into effect just last year. We had many many partners in this. This is just an
overview. In the upper right, you’ll see the Environmental Protection Agency
region six here has been a persistent supporter in bringing more helpful
listening to our area. We partnered early on through the Health Alliance, they said, you know you really need to talk to this National Center for Healthy Housing.
They’re doing this new comparison tool that Amanda described to you and maybe
they can help you out. Sure enough got on the phone, exchanged documents, and
they looked at our early code. I think we scored around 30% out of a hundred on our standards compared to theirs. We involved
the Apartment Association because Dallas has 40% of its population lives in
apartments here. It’s higher than many places around the country so we had
to recognize that. Similarly, we knew from census data that
about 20% of our population lives in a single family or condo unit, which yeah
do the math you had 60 percent of our population living in rental property.
That’s pretty high compared to other places. There were some other
organizations that got involved early on. The Dallas area interfaith, which is part of a nationwide movement, but they have a representative on the ground here and
they represented a group of apartments in one part of the city that are
predominantly occupied by Latino or Spanish-speaking people. That was
partnered with a local synagogue and the Unitarian Church and they formed a real
powerful voice for tenants there. Along with that was the
Texas Tenants Union, say that 25 times fast, and they really had a very strong
voice on things that they thought needed to be done. It was very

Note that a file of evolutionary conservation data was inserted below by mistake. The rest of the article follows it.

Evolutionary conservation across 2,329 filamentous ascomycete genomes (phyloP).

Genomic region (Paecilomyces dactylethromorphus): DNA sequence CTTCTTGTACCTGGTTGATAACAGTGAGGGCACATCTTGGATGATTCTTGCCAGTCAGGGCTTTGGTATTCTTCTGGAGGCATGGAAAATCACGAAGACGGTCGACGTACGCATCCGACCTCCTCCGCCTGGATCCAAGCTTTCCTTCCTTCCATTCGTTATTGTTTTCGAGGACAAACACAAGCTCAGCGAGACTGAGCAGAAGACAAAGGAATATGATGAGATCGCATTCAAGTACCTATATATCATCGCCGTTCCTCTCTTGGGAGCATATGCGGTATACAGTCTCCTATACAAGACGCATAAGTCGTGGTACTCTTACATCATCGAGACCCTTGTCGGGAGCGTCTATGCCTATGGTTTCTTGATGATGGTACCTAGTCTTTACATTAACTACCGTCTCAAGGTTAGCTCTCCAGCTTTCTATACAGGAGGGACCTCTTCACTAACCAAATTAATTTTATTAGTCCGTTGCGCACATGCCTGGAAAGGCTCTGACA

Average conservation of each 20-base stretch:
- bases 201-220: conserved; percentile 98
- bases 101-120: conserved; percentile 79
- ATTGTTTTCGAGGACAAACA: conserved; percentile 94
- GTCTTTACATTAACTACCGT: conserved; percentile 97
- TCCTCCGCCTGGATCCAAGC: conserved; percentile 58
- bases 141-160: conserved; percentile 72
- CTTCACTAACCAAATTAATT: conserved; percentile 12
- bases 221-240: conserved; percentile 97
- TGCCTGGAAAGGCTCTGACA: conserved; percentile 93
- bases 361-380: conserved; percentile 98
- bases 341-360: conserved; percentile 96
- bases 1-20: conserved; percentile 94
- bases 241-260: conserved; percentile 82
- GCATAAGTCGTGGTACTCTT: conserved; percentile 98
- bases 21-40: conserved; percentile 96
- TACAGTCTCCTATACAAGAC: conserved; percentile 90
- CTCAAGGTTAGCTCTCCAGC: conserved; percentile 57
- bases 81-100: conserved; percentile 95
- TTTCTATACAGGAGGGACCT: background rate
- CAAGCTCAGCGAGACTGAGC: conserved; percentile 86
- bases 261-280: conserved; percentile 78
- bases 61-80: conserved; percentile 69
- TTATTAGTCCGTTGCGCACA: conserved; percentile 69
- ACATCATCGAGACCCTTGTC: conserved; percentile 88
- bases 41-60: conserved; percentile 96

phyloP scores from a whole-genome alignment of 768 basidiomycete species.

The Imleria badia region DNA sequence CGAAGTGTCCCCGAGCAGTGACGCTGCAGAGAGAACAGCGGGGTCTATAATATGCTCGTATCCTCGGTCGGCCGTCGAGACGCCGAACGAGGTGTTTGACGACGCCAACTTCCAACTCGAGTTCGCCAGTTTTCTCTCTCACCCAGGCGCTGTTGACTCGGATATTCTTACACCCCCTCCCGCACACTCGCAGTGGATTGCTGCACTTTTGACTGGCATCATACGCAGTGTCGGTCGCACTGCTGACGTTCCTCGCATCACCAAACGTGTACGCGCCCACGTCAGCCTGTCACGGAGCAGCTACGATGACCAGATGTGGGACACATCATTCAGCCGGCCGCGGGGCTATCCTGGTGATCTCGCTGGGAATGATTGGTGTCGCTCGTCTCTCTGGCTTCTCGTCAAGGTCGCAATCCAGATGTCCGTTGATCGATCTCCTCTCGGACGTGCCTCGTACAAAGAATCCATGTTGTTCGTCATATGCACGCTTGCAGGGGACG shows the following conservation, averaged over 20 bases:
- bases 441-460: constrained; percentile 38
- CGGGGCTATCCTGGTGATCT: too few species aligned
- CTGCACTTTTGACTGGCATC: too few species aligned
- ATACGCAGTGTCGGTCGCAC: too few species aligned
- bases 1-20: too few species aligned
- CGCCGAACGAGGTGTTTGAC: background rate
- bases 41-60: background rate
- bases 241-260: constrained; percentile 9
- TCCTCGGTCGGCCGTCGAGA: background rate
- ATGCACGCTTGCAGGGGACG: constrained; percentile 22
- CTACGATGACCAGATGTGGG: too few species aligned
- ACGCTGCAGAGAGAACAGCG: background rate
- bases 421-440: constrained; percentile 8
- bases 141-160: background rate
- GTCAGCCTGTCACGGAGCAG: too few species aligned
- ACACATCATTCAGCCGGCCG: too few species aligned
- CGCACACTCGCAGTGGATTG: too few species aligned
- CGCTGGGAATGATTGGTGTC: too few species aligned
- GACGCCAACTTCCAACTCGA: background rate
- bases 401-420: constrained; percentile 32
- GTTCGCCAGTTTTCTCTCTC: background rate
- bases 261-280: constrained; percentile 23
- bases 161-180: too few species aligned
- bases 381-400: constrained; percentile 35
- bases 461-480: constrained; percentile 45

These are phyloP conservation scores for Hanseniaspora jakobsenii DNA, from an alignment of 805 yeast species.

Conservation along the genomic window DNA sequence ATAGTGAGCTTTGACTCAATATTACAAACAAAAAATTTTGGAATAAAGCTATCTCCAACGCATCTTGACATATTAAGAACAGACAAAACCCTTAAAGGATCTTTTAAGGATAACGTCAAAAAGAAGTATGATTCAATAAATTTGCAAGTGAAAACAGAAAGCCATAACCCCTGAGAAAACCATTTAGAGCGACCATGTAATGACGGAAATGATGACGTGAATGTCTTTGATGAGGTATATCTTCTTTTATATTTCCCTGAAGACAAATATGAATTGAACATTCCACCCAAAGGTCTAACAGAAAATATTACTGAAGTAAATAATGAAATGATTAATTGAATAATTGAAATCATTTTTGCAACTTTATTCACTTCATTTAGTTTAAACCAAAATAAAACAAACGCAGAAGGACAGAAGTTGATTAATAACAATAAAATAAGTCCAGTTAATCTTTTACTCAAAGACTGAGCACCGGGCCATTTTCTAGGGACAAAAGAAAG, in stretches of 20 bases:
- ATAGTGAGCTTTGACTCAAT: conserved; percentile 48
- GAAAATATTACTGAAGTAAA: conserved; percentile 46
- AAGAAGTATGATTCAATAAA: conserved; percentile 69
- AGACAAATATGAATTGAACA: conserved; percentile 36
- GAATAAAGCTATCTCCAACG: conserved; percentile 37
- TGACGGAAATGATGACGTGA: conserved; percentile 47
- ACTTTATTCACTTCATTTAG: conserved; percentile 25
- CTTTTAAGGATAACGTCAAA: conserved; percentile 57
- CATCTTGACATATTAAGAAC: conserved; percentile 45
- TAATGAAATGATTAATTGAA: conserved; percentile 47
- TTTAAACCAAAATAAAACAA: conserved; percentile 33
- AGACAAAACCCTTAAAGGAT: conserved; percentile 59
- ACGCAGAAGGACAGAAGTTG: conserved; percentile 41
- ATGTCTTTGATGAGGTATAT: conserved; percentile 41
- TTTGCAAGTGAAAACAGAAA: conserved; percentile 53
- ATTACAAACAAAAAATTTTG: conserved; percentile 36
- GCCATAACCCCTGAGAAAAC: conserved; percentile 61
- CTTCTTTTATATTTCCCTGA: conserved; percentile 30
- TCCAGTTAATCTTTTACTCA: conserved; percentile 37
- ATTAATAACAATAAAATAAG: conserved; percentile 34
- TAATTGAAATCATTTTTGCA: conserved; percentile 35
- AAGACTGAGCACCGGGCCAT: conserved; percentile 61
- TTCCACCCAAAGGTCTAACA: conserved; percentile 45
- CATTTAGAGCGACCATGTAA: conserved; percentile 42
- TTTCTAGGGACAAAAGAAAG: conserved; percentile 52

collaborative with the city of Dallas, several different departments, building
inspections, and code compliance, the tenants, the EPA, National Organization’s Center for Community Progress, that Amanda mentioned and we all brought them
together to put energy into this. That process was thorough, quite extensive. We
knew that we had a big problem. We had been studying the issue of urban blight
like many cities have done and when this asthma thing came forward, the Children’s
Alliance documented that about 60,000 people, young people in
city of Dallas, were being affected by asthma at a cost of sixty million
dollars, mostly coming out of taxpayer funds. We don’t have a state income tax
here, it all comes out of property tax for the most part and the majority of
the property tax in Dallas isn’t imposed by the city expenses, it’s really
schools and hospital. They documented, Children’s documented the
amount of emergency room trips per thousand and you can see it on the
drawing there. The dark red diagrams interestingly
correlate with some impoverished areas of the city. The one right in the middle